NASA has finished building its next probe to Mars. Now, it's stress testing time.
InSight will now undergo a battery of tests in the next seven months to make sure the probe can survive the transit to Mars.
It’s a lander, which is a rarity for NASA these days. In the last decade, only one of its four missions to the Martian surface was a lander — Spirit, Opportunity and Curiosity were all rovers, meaning they could all drive around. (Video via NASA Jet Propulsion Laboratory)
Rovers get all the attention because they can move around and take selfies and whatnot, but there’s still a place in science for stationary landers.
InSight will drill into the Martian surface with seismometers and heat probes, a job that requires a static platform. (Video via NASA)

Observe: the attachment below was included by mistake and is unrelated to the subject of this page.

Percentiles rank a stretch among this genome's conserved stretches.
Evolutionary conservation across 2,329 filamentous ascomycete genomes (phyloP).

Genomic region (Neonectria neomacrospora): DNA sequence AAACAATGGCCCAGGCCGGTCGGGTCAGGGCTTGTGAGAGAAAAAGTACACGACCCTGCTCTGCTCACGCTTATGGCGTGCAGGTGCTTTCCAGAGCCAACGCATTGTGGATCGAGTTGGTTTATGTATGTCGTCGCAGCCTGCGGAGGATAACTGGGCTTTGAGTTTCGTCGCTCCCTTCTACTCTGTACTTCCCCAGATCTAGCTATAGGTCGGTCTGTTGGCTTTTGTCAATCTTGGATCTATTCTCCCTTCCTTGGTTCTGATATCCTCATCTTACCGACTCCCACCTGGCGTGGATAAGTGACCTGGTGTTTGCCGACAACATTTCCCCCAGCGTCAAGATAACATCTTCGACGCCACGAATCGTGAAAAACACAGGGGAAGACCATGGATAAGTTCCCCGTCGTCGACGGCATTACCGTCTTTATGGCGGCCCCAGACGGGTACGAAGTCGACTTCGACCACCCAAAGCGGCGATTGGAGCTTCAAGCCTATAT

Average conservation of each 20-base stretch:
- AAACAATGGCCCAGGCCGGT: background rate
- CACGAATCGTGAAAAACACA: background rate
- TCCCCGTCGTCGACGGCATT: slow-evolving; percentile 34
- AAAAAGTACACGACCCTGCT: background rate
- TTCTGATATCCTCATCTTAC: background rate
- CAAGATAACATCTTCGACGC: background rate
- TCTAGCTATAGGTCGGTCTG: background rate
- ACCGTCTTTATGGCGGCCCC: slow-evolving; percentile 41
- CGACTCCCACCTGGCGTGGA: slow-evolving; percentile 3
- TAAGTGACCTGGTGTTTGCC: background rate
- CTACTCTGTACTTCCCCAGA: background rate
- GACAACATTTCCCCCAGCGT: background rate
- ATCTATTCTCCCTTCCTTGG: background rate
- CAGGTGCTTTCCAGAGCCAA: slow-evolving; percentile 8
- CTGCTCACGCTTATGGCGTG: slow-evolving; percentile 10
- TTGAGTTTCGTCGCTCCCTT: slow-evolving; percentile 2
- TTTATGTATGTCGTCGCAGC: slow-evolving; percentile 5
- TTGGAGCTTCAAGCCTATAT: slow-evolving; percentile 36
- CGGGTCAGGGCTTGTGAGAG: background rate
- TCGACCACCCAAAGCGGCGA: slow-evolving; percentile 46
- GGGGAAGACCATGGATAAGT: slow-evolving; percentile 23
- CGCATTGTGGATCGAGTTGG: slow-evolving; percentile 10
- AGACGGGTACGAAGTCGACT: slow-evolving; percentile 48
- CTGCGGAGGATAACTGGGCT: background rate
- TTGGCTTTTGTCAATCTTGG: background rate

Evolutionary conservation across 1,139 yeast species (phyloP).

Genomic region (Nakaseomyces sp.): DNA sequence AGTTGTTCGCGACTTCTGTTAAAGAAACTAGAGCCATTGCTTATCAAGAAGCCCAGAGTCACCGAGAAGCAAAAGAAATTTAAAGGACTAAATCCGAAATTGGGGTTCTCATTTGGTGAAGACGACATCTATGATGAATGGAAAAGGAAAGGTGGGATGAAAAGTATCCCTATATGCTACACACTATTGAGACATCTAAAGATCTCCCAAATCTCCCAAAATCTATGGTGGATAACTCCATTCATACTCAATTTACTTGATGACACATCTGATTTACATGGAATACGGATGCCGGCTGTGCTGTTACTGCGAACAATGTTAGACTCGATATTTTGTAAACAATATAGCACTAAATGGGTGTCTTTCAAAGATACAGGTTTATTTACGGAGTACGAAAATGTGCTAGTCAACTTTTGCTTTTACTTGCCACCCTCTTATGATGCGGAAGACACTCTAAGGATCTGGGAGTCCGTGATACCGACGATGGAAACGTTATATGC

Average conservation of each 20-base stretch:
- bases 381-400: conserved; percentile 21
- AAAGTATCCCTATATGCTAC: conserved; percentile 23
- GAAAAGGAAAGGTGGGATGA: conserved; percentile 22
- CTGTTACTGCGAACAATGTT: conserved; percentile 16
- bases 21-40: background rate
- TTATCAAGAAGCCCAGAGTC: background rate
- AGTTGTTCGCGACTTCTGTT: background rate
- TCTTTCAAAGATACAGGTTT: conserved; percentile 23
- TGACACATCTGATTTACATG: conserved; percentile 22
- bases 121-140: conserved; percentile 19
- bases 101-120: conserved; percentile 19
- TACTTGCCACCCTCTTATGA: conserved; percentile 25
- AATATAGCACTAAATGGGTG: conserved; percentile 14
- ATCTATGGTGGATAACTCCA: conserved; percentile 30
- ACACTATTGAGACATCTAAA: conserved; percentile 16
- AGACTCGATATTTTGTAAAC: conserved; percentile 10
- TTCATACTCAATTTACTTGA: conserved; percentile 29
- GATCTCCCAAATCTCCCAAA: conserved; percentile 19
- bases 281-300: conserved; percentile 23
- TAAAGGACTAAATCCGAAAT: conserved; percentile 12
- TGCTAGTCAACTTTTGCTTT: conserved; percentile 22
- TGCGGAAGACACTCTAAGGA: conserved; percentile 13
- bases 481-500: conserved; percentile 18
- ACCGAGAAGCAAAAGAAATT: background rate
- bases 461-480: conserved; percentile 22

This will be the first dedicated measurement of Mars’ geological processes. Scientists are hoping to gain, well, insight into the formation of terrestrial planets.
“Seismology, for instance, is the standard method by which we've learned to understand the interior of the Earth - and we have no such knowledge for Mars.”
There are other benefits to a lander. InSight is based in part on Phoenix, which saves money on the development and testing of the platform itself.
And a lander is cheaper than your average rover. Where Curiosity rang in at $2.5 billion — not counting ongoing expenses for maintaining operations past the original timeline — InSight carries a relatively tame price tag of $425 million. (Video via NASA)
That said, InSight has run into some criticism. NASA decided to fund InSight instead of missions to comets or Saturn’s moon Titan. The continued spotlight on Mars has some wondering whether the agency is focusing too closely on just one neighbor. NASA officials say that’s not the case.
InSight is scheduled to launch in March of 2016.
This video includes images from NASA.